The income and expense statements filed show that the husband had a gross income of $5,400.00 per month and expenses of $2,770.00, for a net income of $2,630.00 per month. The wife earns approximately $1,800.00 per month and has expenses of $2,200.00 per month. At that hearing, the Court heard testimony on the remaining issue of attorney's fees. Wife had incurred $18,000.00 in attorney's fees and $2,000.00 for the Rule 35 psychiatric examination. The Court found that although her fees and expenses were reasonable, she was not entitled to an award due to her misconduct. The husband testified that he had incurred $39,360.00 in attorney's fees, $7,870.00 for the investigators fees, and $2,450.00 for court reporting fees. No billing statements were submitted in support of the husband's attorney's fees. The Court took judicial notice that the husband's counsel charged $300.00 per hour, which is not the traditional, reasonable rate for that locality. The husband was then awarded $18,000.00 which "would include the investigator's fees, that would include the attorney's fees, whatever is outstanding, or anything." The award could then be set off against the wife's equity in the marital home.

The Court commented that he was familiar with the husband's counsel and had practiced extensively with him. He noted that when he (the Judge) was practicing he could not get $300.00 per hour.

The Court gave its reasons for this ruling, stating that the proceedings were created because of the wife's adultery, opining that had the divorce been filed on no-fault grounds, clearly each spouse would pay its own attorney's fees. He said that the husband was entitled to this fee because "this was all being motivated because of his ex-wife's behavior in this case." The Judge went on to comment that "after taking into consideration the fault in this case, taking into consideration — and I'm also looking at Mr. Wilder coming in here and basically agreeing to settle this case. It's clear from the evidentiary hearings that we've had that Mr. Wilder, at least to this point, held to high ground . . .".

An award of attorney's fees in divorce cases is treated as a form of spousal support, and the award is characterized as alimony in solido. Sannella v. Sannella, 993 S.W.2d 73, 76; Smith v. Smith, 984 S.W.2d 606 (Tenn.Ct.App. 1997); and Anderton v. Anderton, 988 S.W.2d 675, 682 (Tenn.Ct.App. 1988); Gilliam v. Gilliam, 776 S.W.2d 86 (Tenn.Ct.App. 1988).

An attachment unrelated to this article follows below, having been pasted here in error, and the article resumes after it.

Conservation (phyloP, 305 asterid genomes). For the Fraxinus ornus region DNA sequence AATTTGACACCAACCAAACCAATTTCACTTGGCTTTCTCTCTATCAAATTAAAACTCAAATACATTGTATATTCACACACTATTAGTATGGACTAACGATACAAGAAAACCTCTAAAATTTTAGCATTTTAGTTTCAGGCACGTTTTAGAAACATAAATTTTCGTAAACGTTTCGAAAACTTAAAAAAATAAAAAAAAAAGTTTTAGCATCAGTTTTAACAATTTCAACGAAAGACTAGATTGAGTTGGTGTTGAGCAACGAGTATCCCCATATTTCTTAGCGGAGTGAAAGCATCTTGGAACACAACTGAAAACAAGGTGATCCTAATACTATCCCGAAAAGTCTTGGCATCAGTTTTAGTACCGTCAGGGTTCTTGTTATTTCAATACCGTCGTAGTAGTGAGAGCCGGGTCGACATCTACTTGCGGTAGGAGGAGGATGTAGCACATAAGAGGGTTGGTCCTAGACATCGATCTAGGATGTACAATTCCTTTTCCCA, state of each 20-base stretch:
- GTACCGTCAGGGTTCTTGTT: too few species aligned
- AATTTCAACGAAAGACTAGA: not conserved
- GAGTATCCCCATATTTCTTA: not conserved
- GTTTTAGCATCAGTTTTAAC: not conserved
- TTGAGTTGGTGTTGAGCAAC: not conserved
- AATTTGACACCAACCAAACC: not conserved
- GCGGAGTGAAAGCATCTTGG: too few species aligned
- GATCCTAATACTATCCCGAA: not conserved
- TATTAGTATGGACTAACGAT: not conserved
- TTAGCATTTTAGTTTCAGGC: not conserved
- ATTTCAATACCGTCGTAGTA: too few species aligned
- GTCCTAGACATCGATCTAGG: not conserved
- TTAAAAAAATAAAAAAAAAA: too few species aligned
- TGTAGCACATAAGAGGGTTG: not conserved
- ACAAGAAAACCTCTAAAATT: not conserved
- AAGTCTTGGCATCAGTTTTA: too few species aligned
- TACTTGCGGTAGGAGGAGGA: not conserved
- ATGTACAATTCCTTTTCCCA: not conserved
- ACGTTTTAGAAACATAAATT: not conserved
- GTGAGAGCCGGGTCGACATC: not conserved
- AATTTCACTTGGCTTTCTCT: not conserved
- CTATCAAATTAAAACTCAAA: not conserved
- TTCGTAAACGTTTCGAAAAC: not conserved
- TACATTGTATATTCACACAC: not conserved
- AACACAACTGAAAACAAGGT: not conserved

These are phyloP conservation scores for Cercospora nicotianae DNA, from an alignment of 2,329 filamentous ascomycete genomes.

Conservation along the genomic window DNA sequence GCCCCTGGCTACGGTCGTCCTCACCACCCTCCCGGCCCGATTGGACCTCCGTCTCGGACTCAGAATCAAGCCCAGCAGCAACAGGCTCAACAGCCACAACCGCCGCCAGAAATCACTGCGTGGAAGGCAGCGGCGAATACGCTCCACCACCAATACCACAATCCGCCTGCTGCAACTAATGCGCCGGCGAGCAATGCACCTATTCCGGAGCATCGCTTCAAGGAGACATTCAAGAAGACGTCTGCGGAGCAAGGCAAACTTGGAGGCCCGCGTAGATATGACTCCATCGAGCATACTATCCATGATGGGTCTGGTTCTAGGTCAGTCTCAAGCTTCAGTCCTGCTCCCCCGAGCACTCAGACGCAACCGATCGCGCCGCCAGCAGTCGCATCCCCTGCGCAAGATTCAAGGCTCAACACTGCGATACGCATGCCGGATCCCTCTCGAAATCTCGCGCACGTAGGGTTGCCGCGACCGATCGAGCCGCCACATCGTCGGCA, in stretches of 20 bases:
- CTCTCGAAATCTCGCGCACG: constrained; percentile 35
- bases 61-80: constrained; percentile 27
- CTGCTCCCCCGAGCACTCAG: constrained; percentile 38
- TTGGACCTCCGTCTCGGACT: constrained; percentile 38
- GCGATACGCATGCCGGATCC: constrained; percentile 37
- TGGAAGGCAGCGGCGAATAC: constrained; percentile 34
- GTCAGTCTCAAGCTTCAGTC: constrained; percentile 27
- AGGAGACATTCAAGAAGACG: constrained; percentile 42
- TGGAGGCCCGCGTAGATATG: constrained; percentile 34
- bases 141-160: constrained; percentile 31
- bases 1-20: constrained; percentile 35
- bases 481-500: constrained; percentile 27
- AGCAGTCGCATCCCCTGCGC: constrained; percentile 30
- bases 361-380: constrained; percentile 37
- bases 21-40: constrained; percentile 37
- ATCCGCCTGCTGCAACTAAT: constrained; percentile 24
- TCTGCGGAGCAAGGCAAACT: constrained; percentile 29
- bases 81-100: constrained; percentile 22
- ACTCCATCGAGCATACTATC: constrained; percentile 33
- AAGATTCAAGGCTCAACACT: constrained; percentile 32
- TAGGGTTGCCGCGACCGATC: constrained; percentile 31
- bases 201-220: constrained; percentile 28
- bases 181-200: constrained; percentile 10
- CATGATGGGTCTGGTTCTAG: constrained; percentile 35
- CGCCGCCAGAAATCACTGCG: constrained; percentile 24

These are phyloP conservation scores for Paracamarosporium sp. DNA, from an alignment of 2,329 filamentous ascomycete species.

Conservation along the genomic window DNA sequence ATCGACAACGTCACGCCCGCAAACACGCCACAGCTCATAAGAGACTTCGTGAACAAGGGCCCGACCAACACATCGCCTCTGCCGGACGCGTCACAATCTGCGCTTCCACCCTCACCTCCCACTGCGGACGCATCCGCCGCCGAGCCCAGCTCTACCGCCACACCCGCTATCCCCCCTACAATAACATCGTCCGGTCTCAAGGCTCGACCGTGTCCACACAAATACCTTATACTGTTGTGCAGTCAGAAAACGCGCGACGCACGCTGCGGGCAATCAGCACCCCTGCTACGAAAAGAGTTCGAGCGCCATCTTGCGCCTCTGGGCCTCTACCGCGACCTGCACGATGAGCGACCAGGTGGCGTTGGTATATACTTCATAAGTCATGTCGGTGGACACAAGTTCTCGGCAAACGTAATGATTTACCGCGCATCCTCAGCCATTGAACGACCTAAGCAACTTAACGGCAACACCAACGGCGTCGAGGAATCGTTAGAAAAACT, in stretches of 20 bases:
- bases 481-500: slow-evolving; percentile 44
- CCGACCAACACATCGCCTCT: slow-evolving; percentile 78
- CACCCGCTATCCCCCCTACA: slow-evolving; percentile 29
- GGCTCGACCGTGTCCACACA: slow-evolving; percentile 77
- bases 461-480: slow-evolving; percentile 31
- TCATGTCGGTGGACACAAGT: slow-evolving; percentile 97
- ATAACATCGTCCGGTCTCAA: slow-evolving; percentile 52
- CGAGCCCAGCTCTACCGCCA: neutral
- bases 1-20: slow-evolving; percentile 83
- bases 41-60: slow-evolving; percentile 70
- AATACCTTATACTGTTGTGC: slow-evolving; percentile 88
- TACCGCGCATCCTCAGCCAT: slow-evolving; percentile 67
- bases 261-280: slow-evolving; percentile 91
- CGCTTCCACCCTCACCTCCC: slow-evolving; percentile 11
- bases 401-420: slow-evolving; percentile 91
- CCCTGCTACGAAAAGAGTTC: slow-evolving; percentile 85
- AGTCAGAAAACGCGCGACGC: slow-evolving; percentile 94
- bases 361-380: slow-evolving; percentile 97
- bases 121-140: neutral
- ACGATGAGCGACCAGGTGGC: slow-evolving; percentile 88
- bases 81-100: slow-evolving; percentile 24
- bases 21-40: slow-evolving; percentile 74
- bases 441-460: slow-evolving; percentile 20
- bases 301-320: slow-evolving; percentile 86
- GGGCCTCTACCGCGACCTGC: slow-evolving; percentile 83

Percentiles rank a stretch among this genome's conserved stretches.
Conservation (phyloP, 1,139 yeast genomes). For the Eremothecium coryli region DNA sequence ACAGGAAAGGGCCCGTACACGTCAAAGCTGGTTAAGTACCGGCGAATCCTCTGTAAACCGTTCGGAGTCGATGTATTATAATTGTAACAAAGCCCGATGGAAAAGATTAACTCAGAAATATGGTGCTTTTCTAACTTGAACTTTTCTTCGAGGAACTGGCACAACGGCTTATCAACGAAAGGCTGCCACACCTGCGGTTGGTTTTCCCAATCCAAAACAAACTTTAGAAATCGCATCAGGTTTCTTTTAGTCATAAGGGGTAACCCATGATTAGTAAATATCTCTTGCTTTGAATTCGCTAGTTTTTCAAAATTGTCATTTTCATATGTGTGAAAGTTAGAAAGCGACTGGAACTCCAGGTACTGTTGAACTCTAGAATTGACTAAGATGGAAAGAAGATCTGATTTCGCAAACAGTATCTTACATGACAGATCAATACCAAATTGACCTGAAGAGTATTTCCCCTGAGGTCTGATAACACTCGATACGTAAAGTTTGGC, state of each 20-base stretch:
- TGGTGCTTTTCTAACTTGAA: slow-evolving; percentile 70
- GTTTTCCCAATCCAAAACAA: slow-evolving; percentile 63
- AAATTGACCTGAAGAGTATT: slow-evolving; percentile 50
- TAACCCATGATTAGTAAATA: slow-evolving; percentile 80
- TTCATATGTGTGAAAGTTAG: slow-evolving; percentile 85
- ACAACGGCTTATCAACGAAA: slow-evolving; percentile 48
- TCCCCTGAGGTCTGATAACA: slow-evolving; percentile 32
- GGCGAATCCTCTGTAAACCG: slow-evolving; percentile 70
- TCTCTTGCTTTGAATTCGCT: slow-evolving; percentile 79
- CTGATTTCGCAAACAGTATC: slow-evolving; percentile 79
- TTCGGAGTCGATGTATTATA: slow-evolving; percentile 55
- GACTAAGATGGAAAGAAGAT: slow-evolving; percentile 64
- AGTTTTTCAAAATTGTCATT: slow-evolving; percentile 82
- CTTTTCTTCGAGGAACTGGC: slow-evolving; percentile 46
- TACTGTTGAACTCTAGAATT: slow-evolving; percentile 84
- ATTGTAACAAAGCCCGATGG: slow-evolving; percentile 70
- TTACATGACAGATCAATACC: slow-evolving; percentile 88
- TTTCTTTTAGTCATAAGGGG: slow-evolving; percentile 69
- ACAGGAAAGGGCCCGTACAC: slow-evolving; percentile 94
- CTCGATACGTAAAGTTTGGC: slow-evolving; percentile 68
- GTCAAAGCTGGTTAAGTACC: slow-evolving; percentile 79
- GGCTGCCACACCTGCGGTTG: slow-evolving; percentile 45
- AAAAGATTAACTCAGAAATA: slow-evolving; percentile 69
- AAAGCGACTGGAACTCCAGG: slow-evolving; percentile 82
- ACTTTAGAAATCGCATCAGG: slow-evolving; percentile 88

The Trial Court has wide discretion to award attorney's fees. Upon review, this Court will not interfere with an award, except upon a showing of abuse of discretion, where the evidence preponderates against the award, and a manifest injustice will be done if the Trial Court's decision is allowed to stand. Long v. Long, 957 S.W.2d 825 (Tenn.Ct.App. 1997); Kincaid v. Kincaid, 912 S.W.2d 144 (Tenn.Ct.App. 1995); Elliot v. Elliot, 825 S.W.2d 92, (Tenn.Ct.App. 1991); and Butler v. Butler, 680 S.W.2d 470 (Tenn.Ct.App. 1984).

Spousal support decisions require a "careful balancing" of the factors set forth in Tenn. Code Ann. § 36-5-101(d)(1). Anderton, 683. Of those factors, the Courts have held that the most important are real need of the disadvantaged spouse, a demonstrated financial inability to obtain counsel, and the ability of the obligor spouse to pay. Cranford v. Cranford, 772 S.W.2d 50 (Tenn.Ct.App. 1989). If a party has adequate property and income from which to pay their own expenses, and after consideration of all relevant factors, it may not be appropriate to award attorney's fees. Umstot v. Umstot, 968 S.W.2d 124 (Tenn. Ct.App. 1997); Houghland v. Houghland, 844 S.W.2d 623 (Tenn.Ct.App. 1992); Duncan v. Duncan, 686 S.W.2d 573 (Tenn.Ct.App. 1984).

In this case, the Trial Judge did not engage in the analysis and balancing of the statutory factors in making the award, never addressing the issue of the husband's need and the wife's ability to pay. While the Judge did state that he considered "the totality of the circumstances", he nonetheless focuses singularly upon the wife's behavior and fault in committing adultery. The record is devoid of any indication that the Judge considered the husband's financial need or the wife's ability to pay, which are the two cornerstones of the balancing test. Gilliam at 86. The husband did not carry the burden of showing that he could not afford to retain counsel. Moreover, the Court's award increased the disparity of the property settlement to approximately 90/20 distribution in the husband's favor.